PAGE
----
Is an old mystery about to be solved? A show in Chantilly, just north of Paris, lifts a veil on one of art history’s more enigmatic and oft-derided works of art, a celebrated drawing widely (and wrongly) known as the Nude Mona Lisa because of its formal similarities to Leonardo’s Louvre masterpiece. The exhibition will present detailed evidence that the work, attributed to a follower, may well have been made by Leonardo himself.
And the subject? Definitely not the Mona Lisa, nor Monna Vanna—another fanciful title attached to the work in the 20th century, inspired probably by the friend of Dante’s Beatrice (painted by the English Pre-Raphaelite painter Rossetti). A new interpretation suggests instead that this may be an idealised female portrait, depicting the sitter as Venus, the comely goddess of love. A number of copies and paintings clearly inspired by this prototype will also be on show at the Château de Chantilly (1 June-6 October).
“The painter might have worked on both pieces at the same time”
The drawing had never been subject to detailed analysis until last spring, when it underwent an exhaustive examination by the French Museums Laboratory. Bruno Mottin, who led the research, concluded: “It could well be a work by Leonardo da Vinci. At the very least, all indications point to his workshop and the making of a pretty ambitious work.”
It was bought in 1862 by the Duke d’Aumale, son of Louis Philippe I, the last King of France. Sold as a drawing by Leonardo, it was described as “young woman, naked bust”. “Ever since then, everything and its opposite has been said,” says the Chantilly curator Mathieu Deldicque, about a work which “has given rise to the most contradictory reactions and fantasies.” The duke bequeathed his collection to the French Academy on condition that it never leave his château at Chantilly, so there is no way that the Louvre curator Vincent Delieuvin can include it in his forthcoming Leonardo blockbuster. But he has co-curated the show at Chantilly.
In the catalogue, Delieuvin describes the strange theories about this extraordinary figure, which combines feminine eroticism with a muscular physique. “This nude has become even more enigmatic than La Gioconda [Mona Lisa] herself,” he says. No reliable testimony can be traced regarding its genesis; there is only a notation in Salai’s post-mortem inventory of 1525, referring to a “meza nuda” among a dozen copies of Leonardo’s works. A pupil and lover of Leonardo, Salai was also the middleman who sold the collection to the King of France.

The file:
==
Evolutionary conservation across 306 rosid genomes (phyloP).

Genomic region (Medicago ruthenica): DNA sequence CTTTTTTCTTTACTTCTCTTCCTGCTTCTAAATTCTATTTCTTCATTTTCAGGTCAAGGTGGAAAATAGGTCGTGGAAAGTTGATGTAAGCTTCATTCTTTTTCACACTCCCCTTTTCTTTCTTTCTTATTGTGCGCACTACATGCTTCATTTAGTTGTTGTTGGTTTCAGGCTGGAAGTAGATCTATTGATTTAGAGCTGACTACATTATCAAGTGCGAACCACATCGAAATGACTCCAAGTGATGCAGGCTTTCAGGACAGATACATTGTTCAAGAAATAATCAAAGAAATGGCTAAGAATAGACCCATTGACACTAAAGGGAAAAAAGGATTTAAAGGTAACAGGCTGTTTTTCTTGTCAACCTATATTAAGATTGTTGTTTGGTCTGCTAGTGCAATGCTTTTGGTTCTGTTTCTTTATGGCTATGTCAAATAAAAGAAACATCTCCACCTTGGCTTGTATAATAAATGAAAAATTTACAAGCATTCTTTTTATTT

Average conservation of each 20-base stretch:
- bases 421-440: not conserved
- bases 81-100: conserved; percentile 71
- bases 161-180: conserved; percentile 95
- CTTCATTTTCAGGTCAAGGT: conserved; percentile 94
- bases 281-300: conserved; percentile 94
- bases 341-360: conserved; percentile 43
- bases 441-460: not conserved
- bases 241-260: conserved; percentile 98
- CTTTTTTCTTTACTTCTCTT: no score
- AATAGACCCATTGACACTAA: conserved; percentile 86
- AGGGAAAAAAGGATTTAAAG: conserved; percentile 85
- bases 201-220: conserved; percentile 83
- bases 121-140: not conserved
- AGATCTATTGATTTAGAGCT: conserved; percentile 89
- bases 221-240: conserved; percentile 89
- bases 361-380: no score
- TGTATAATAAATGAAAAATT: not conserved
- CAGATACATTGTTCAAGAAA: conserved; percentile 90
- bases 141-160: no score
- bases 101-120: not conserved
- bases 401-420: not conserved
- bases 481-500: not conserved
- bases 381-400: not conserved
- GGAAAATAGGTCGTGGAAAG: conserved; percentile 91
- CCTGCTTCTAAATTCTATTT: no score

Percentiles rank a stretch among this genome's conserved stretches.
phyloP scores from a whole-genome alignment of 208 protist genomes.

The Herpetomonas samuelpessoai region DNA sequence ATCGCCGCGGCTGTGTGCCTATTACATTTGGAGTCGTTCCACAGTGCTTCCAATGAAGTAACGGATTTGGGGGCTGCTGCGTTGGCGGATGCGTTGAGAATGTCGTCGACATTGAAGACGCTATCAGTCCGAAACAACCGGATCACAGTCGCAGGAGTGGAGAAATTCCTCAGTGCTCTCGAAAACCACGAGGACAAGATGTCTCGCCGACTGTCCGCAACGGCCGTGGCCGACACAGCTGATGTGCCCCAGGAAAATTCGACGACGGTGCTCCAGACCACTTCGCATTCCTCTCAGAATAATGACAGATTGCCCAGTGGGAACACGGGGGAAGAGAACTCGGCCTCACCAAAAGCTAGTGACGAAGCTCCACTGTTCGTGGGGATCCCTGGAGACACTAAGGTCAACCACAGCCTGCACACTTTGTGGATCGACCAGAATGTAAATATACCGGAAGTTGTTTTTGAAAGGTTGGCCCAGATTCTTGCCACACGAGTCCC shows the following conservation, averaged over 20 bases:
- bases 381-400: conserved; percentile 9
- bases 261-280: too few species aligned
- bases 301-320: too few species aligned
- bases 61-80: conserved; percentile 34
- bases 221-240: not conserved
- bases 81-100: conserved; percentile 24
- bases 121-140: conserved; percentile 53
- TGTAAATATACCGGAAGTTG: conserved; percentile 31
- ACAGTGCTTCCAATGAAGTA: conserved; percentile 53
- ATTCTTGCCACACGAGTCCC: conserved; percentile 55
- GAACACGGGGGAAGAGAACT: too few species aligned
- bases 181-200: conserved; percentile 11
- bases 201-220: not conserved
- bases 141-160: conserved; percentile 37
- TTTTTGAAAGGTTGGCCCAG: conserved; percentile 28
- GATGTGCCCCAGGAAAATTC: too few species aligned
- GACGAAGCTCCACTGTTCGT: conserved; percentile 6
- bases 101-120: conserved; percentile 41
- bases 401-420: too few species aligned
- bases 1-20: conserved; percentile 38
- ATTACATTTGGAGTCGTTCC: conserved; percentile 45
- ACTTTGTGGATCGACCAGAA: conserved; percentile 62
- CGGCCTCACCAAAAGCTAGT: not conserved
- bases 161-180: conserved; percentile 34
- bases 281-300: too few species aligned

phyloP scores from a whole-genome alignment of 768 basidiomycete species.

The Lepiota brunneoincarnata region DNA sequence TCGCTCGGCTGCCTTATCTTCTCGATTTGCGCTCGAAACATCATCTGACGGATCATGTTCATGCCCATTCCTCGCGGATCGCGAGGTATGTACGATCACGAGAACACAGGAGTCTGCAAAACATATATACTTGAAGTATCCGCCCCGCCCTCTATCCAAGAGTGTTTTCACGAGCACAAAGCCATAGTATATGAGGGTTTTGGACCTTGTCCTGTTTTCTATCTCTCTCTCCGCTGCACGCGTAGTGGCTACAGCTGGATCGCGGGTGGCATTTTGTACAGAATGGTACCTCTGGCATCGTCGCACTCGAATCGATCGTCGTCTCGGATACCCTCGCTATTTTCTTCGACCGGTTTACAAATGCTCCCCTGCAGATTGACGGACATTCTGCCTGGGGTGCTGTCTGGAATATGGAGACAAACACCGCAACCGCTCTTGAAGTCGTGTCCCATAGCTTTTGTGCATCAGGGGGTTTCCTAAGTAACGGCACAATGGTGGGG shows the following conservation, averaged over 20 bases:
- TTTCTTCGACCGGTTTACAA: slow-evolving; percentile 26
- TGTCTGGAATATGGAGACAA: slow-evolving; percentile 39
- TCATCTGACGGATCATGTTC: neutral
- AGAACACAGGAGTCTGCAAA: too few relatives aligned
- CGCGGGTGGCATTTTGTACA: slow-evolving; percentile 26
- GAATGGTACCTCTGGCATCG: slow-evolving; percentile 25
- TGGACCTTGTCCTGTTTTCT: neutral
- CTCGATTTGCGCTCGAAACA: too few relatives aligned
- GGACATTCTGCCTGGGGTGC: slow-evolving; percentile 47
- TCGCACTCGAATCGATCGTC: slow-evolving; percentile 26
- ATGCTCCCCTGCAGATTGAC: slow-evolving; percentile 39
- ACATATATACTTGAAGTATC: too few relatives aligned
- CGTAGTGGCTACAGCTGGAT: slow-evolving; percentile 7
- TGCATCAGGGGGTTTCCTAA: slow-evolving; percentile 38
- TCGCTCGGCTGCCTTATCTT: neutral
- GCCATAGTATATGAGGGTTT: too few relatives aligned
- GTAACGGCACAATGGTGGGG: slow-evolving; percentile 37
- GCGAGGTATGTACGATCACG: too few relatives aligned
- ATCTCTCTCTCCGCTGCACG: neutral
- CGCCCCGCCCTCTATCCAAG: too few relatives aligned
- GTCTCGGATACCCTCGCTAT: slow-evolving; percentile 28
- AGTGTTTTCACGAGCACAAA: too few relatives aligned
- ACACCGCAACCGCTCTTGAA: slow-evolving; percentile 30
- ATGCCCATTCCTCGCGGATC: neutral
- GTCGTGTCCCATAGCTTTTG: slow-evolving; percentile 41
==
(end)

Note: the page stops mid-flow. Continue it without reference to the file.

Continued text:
The work is actually a cartone (or cartoon): a full-scale preparatory drawing. Mottin reconstructed the meticulous contours of the pinholes, which were used to transfer the outlines of the design by rubbing in charcoal powder (spolvero), in preparation for an oil painting. The artist in fact made the transfer to a second cartoon, in order to protect the original one from the charcoal.
Since 1901, no scholar has recognised the hand of Leonardo in the work. But the laboratory’s findings tell another story. They show the traces of a fine drawing made with carboncino (charcoal), which “was widely abraded”, Mottin says. The sketch was highlighted with strokes of lead white, “an indication that this is not one of those cartoons destined to be thrown away after it has been used, but a ben finito drawing”. Another characteristic is its unusual size—77.5cm x 52cm—for which the artist had to paste two sheets of thick paper together. Some hatchings on the face are apparently drawn by a left-handed artist, which was the case with Leonardo. Like another of his cartoons, the portrait of Isabella d’Este in the Louvre, it was badly damaged and at one time was largely repainted with ink, covering and partially altering the original design.
The portrait is very similar in size to the Mona Lisa. Delieuvin believes that certain parts, like the seat or the right hand, point to the same artist. But a superimposition of both images shows significant differences. “This character is not a nude version of La Gioconda,” he says, “but you can see that the painter might have worked on both pieces at the same time.” Both authors discard the idea that the cartoon was used by Leonardo himself for a painting that has since disappeared. But a canvas from a private collection, apparently painted in the first decades of the 16th century, shows a striking correspondence with the spolvero points. This appealing work, on long-term loan to the Museo Ideale at Vinci—which could be by Salai or Francesco Melzi (another pupil and heir)—is now being shown next to the cartoon at Chantilly.
So what should the Chantilly portrait be called? For Delieuvin, the most plausible hypothesis is that the artist designed an “idealised portrait”, common in the Renaissance: an antique deity rather than a person of the time. One painted variation, lent by the Carrara Academy of Bergamo, shows the sitter as Flora, the goddess of spring. Delieuvin points out that the intricate hairstyle is the same as that adorning the Capitoline Venus Pudica, with the artist “choosing to stress the sensuality and ambiguity of this ideal of female beauty”.
• The Nude Mona Lisa, Domaine de Chantilly, 1 June-6 October